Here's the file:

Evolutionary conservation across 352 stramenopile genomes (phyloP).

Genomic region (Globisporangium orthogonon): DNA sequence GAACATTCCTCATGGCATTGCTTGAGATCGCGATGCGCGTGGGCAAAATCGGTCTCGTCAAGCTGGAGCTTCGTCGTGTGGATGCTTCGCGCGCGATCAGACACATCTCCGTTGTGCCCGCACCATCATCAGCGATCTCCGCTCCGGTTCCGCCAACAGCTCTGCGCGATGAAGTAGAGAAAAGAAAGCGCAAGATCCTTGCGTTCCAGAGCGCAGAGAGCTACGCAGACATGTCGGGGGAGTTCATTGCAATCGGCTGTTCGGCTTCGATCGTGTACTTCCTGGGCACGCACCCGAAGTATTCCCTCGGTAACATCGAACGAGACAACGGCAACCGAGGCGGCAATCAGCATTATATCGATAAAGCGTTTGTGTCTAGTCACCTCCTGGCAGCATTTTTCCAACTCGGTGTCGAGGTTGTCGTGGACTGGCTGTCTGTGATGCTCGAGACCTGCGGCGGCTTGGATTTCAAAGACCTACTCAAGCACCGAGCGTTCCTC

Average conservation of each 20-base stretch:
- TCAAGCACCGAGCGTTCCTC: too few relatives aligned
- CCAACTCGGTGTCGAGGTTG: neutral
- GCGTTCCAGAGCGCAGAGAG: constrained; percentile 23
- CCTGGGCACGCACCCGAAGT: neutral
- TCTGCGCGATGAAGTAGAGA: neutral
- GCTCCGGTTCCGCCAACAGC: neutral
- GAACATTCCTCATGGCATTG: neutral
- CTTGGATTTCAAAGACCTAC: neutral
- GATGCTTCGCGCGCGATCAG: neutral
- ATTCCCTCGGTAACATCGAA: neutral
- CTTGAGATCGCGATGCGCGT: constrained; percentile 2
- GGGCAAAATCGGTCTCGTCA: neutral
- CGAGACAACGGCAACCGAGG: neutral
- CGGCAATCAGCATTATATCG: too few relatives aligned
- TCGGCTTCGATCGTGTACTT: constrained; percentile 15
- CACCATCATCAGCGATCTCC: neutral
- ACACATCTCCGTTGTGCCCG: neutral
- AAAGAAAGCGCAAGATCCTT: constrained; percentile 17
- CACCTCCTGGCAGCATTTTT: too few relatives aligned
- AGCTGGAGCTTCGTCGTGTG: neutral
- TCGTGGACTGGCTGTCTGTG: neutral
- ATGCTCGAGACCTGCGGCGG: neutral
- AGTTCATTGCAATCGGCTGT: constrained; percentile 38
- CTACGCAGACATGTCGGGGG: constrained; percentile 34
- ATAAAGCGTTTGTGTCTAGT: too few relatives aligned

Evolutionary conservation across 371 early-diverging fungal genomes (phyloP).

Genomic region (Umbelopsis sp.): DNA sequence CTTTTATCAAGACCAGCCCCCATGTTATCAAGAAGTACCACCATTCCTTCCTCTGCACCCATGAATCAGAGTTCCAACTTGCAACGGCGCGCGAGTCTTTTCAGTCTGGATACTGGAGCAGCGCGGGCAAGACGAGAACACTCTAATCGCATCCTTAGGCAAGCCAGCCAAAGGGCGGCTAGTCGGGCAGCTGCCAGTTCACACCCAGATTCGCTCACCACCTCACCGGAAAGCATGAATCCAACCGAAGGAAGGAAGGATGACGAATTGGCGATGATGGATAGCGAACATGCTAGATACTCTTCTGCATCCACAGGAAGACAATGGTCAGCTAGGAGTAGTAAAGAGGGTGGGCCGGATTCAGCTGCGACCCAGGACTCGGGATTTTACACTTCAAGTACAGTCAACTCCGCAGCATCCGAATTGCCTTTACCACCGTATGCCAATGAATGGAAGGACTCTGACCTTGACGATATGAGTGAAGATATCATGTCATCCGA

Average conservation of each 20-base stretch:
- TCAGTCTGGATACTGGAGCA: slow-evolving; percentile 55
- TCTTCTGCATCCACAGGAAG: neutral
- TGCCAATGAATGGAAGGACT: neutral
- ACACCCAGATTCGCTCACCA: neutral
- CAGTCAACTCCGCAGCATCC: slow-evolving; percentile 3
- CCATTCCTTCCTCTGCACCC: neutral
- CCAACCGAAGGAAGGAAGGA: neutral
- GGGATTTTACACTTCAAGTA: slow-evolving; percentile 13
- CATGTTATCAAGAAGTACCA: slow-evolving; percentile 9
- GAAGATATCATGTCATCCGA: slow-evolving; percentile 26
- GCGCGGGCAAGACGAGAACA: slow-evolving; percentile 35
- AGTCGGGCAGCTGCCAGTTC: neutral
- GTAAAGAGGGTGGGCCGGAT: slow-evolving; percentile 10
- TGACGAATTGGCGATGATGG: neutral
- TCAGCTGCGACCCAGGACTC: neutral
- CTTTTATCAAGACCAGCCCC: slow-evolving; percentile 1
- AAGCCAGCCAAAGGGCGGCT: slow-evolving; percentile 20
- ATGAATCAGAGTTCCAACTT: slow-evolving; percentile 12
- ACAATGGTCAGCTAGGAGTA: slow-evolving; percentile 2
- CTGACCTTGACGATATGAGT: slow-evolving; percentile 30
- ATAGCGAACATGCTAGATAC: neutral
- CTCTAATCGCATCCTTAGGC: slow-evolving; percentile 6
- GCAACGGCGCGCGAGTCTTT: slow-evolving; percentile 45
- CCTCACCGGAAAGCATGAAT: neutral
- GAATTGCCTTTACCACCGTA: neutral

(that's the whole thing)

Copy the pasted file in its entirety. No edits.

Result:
Evolutionary conservation across 352 stramenopile genomes (phyloP).

Genomic region (Globisporangium orthogonon): DNA sequence GAACATTCCTCATGGCATTGCTTGAGATCGCGATGCGCGTGGGCAAAATCGGTCTCGTCAAGCTGGAGCTTCGTCGTGTGGATGCTTCGCGCGCGATCAGACACATCTCCGTTGTGCCCGCACCATCATCAGCGATCTCCGCTCCGGTTCCGCCAACAGCTCTGCGCGATGAAGTAGAGAAAAGAAAGCGCAAGATCCTTGCGTTCCAGAGCGCAGAGAGCTACGCAGACATGTCGGGGGAGTTCATTGCAATCGGCTGTTCGGCTTCGATCGTGTACTTCCTGGGCACGCACCCGAAGTATTCCCTCGGTAACATCGAACGAGACAACGGCAACCGAGGCGGCAATCAGCATTATATCGATAAAGCGTTTGTGTCTAGTCACCTCCTGGCAGCATTTTTCCAACTCGGTGTCGAGGTTGTCGTGGACTGGCTGTCTGTGATGCTCGAGACCTGCGGCGGCTTGGATTTCAAAGACCTACTCAAGCACCGAGCGTTCCTC

Average conservation of each 20-base stretch:
- TCAAGCACCGAGCGTTCCTC: too few relatives aligned
- CCAACTCGGTGTCGAGGTTG: neutral
- GCGTTCCAGAGCGCAGAGAG: constrained; percentile 23
- CCTGGGCACGCACCCGAAGT: neutral
- TCTGCGCGATGAAGTAGAGA: neutral
- GCTCCGGTTCCGCCAACAGC: neutral
- GAACATTCCTCATGGCATTG: neutral
- CTTGGATTTCAAAGACCTAC: neutral
- GATGCTTCGCGCGCGATCAG: neutral
- ATTCCCTCGGTAACATCGAA: neutral
- CTTGAGATCGCGATGCGCGT: constrained; percentile 2
- GGGCAAAATCGGTCTCGTCA: neutral
- CGAGACAACGGCAACCGAGG: neutral
- CGGCAATCAGCATTATATCG: too few relatives aligned
- TCGGCTTCGATCGTGTACTT: constrained; percentile 15
- CACCATCATCAGCGATCTCC: neutral
- ACACATCTCCGTTGTGCCCG: neutral
- AAAGAAAGCGCAAGATCCTT: constrained; percentile 17
- CACCTCCTGGCAGCATTTTT: too few relatives aligned
- AGCTGGAGCTTCGTCGTGTG: neutral
- TCGTGGACTGGCTGTCTGTG: neutral
- ATGCTCGAGACCTGCGGCGG: neutral
- AGTTCATTGCAATCGGCTGT: constrained; percentile 38
- CTACGCAGACATGTCGGGGG: constrained; percentile 34
- ATAAAGCGTTTGTGTCTAGT: too few relatives aligned

Evolutionary conservation across 371 early-diverging fungal genomes (phyloP).

Genomic region (Umbelopsis sp.): DNA sequence CTTTTATCAAGACCAGCCCCCATGTTATCAAGAAGTACCACCATTCCTTCCTCTGCACCCATGAATCAGAGTTCCAACTTGCAACGGCGCGCGAGTCTTTTCAGTCTGGATACTGGAGCAGCGCGGGCAAGACGAGAACACTCTAATCGCATCCTTAGGCAAGCCAGCCAAAGGGCGGCTAGTCGGGCAGCTGCCAGTTCACACCCAGATTCGCTCACCACCTCACCGGAAAGCATGAATCCAACCGAAGGAAGGAAGGATGACGAATTGGCGATGATGGATAGCGAACATGCTAGATACTCTTCTGCATCCACAGGAAGACAATGGTCAGCTAGGAGTAGTAAAGAGGGTGGGCCGGATTCAGCTGCGACCCAGGACTCGGGATTTTACACTTCAAGTACAGTCAACTCCGCAGCATCCGAATTGCCTTTACCACCGTATGCCAATGAATGGAAGGACTCTGACCTTGACGATATGAGTGAAGATATCATGTCATCCGA

Average conservation of each 20-base stretch:
- TCAGTCTGGATACTGGAGCA: slow-evolving; percentile 55
- TCTTCTGCATCCACAGGAAG: neutral
- TGCCAATGAATGGAAGGACT: neutral
- ACACCCAGATTCGCTCACCA: neutral
- CAGTCAACTCCGCAGCATCC: slow-evolving; percentile 3
- CCATTCCTTCCTCTGCACCC: neutral
- CCAACCGAAGGAAGGAAGGA: neutral
- GGGATTTTACACTTCAAGTA: slow-evolving; percentile 13
- CATGTTATCAAGAAGTACCA: slow-evolving; percentile 9
- GAAGATATCATGTCATCCGA: slow-evolving; percentile 26
- GCGCGGGCAAGACGAGAACA: slow-evolving; percentile 35
- AGTCGGGCAGCTGCCAGTTC: neutral
- GTAAAGAGGGTGGGCCGGAT: slow-evolving; percentile 10
- TGACGAATTGGCGATGATGG: neutral
- TCAGCTGCGACCCAGGACTC: neutral
- CTTTTATCAAGACCAGCCCC: slow-evolving; percentile 1
- AAGCCAGCCAAAGGGCGGCT: slow-evolving; percentile 20
- ATGAATCAGAGTTCCAACTT: slow-evolving; percentile 12
- ACAATGGTCAGCTAGGAGTA: slow-evolving; percentile 2
- CTGACCTTGACGATATGAGT: slow-evolving; percentile 30
- ATAGCGAACATGCTAGATAC: neutral
- CTCTAATCGCATCCTTAGGC: slow-evolving; percentile 6
- GCAACGGCGCGCGAGTCTTT: slow-evolving; percentile 45
- CCTCACCGGAAAGCATGAAT: neutral
- GAATTGCCTTTACCACCGTA: neutral